We noticed that when creating composite glyphs, users tried to infer meaning from aspects of the element configuration which were not mapped to data as the user was looking for patterns in the plotted glyphs. This was the case when using the mesh element with random orientation. This problem did not arise when the user learned that this is a static configuration. As object colour can be either statically defined or dynamically mapped to the variable, we recommend using it consistently for all objects. For example, the coloured objects in Figure 4C (Golgi, centrosome, and nucleus) reflect the variable value and the same colour is used otherwise. We also experimented with assigning the same colour for all symbols/elements, however some users found this representation difficult to scan and using different colours helped the user in distinguishing and scanning these distinct elements (Supplementary Figure S3). Continuing the discussion of colour assignment, we found that using the same colour map for “Fill gradient” element is important to make comparisons across different objects easier.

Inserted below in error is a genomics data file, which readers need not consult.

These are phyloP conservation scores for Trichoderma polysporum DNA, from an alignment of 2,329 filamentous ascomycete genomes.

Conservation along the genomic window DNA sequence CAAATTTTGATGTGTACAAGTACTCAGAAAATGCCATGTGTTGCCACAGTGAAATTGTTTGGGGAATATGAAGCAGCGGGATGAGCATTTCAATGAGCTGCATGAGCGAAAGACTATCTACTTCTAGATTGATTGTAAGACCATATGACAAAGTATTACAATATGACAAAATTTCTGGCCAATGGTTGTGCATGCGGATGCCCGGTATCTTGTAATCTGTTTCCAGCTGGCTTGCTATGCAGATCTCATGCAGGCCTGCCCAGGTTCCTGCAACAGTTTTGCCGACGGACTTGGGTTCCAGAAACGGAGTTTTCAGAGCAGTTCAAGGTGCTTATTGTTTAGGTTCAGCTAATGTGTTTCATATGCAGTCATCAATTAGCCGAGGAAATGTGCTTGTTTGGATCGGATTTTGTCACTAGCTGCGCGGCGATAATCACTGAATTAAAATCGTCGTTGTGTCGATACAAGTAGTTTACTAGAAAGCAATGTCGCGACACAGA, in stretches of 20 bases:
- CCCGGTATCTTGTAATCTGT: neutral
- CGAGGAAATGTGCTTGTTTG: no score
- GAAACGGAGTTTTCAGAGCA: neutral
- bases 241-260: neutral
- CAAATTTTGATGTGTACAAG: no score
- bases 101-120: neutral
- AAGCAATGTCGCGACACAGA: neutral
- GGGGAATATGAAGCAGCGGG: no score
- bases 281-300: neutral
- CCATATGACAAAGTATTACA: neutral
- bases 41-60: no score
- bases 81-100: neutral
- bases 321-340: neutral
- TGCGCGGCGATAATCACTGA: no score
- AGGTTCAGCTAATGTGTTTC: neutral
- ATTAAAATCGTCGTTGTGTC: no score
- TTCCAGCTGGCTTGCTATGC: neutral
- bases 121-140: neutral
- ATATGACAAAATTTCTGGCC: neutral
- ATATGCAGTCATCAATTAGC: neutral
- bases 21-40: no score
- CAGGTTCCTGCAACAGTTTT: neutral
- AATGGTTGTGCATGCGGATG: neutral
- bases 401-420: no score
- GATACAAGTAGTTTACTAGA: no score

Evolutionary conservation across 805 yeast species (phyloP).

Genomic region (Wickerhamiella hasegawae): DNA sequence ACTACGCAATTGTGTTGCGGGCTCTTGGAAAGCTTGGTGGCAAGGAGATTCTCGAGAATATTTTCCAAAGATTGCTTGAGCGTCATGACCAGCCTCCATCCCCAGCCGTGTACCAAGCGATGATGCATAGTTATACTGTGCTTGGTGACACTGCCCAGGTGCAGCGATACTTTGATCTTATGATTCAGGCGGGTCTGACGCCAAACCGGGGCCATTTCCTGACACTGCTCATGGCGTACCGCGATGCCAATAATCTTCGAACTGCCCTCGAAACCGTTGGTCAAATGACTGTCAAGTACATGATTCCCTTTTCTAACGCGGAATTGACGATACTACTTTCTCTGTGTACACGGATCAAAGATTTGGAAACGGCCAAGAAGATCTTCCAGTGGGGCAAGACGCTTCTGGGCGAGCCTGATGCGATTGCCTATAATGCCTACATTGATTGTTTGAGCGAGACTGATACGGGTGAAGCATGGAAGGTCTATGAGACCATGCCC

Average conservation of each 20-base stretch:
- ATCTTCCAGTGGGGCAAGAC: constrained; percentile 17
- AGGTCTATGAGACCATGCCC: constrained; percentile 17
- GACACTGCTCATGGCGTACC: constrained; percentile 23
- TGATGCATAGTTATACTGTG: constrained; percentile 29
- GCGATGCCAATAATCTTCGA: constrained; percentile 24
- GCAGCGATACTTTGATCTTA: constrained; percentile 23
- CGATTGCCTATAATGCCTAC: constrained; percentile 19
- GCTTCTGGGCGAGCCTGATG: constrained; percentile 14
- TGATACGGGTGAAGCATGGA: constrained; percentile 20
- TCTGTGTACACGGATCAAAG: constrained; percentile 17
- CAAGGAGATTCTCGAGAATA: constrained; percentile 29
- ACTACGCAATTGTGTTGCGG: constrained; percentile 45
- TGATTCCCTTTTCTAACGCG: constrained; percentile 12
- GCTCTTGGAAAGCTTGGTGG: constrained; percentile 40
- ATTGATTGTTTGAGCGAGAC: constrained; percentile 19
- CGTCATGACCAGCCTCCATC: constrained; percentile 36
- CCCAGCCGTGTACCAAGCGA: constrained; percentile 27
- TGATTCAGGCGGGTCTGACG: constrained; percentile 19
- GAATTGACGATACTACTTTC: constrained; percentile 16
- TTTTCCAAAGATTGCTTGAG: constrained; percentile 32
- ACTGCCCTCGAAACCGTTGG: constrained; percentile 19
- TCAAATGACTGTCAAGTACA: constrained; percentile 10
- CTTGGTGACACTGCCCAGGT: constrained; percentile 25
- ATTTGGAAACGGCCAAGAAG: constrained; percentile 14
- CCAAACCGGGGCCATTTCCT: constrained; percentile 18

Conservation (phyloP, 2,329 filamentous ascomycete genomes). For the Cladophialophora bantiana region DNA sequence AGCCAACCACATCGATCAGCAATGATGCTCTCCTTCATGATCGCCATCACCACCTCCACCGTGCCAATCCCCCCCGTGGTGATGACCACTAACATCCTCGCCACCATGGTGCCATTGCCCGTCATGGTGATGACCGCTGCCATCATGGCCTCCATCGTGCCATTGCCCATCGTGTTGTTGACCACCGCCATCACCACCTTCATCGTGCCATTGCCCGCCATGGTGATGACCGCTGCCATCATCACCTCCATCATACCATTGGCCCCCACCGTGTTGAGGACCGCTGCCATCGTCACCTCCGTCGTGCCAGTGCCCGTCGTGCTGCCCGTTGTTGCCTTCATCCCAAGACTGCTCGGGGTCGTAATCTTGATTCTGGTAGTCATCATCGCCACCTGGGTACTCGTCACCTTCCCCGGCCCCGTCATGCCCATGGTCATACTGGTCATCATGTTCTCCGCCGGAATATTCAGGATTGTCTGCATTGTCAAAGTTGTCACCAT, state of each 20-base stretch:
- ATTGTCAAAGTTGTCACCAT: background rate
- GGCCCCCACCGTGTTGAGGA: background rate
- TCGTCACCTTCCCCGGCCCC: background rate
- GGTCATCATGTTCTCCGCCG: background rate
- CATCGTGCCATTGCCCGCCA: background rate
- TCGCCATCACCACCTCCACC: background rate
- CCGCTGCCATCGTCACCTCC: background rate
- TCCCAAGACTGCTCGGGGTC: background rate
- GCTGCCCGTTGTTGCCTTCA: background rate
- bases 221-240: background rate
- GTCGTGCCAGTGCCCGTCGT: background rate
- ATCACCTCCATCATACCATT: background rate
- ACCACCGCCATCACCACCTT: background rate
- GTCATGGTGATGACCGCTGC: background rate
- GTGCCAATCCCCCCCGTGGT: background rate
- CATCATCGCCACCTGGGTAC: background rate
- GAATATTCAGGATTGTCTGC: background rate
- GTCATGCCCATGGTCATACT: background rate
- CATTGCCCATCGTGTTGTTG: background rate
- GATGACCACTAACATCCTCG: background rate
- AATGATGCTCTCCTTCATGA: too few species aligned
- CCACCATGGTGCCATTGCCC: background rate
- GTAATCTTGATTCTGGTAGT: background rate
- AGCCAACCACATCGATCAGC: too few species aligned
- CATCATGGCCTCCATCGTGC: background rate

Consideration should be given to the number of features when using Shape Glyphs as our working mental memory is limited and can handle only 5–10 variables at a time (Cairo, 2013). Selection of important features can be achieved through interactive exploration in ShapoGraphy and using the hide/show functionality to identify the most relevant information to be communicated to the reader.

Object occlusion is another aspect that needs to be considered when designing Shape Glyphs where objects are overlayed on top of each other or partially overlap. Visual elements such as colour and mesh density are less affected when part of the object is occluded. For example, the nucleus object lies on the top and occlude part of the Golgi and centrosome objects in Figure 4C, but does not affect the perceived quantitative mapping as colour is uniform throughout the object.

4 Discussion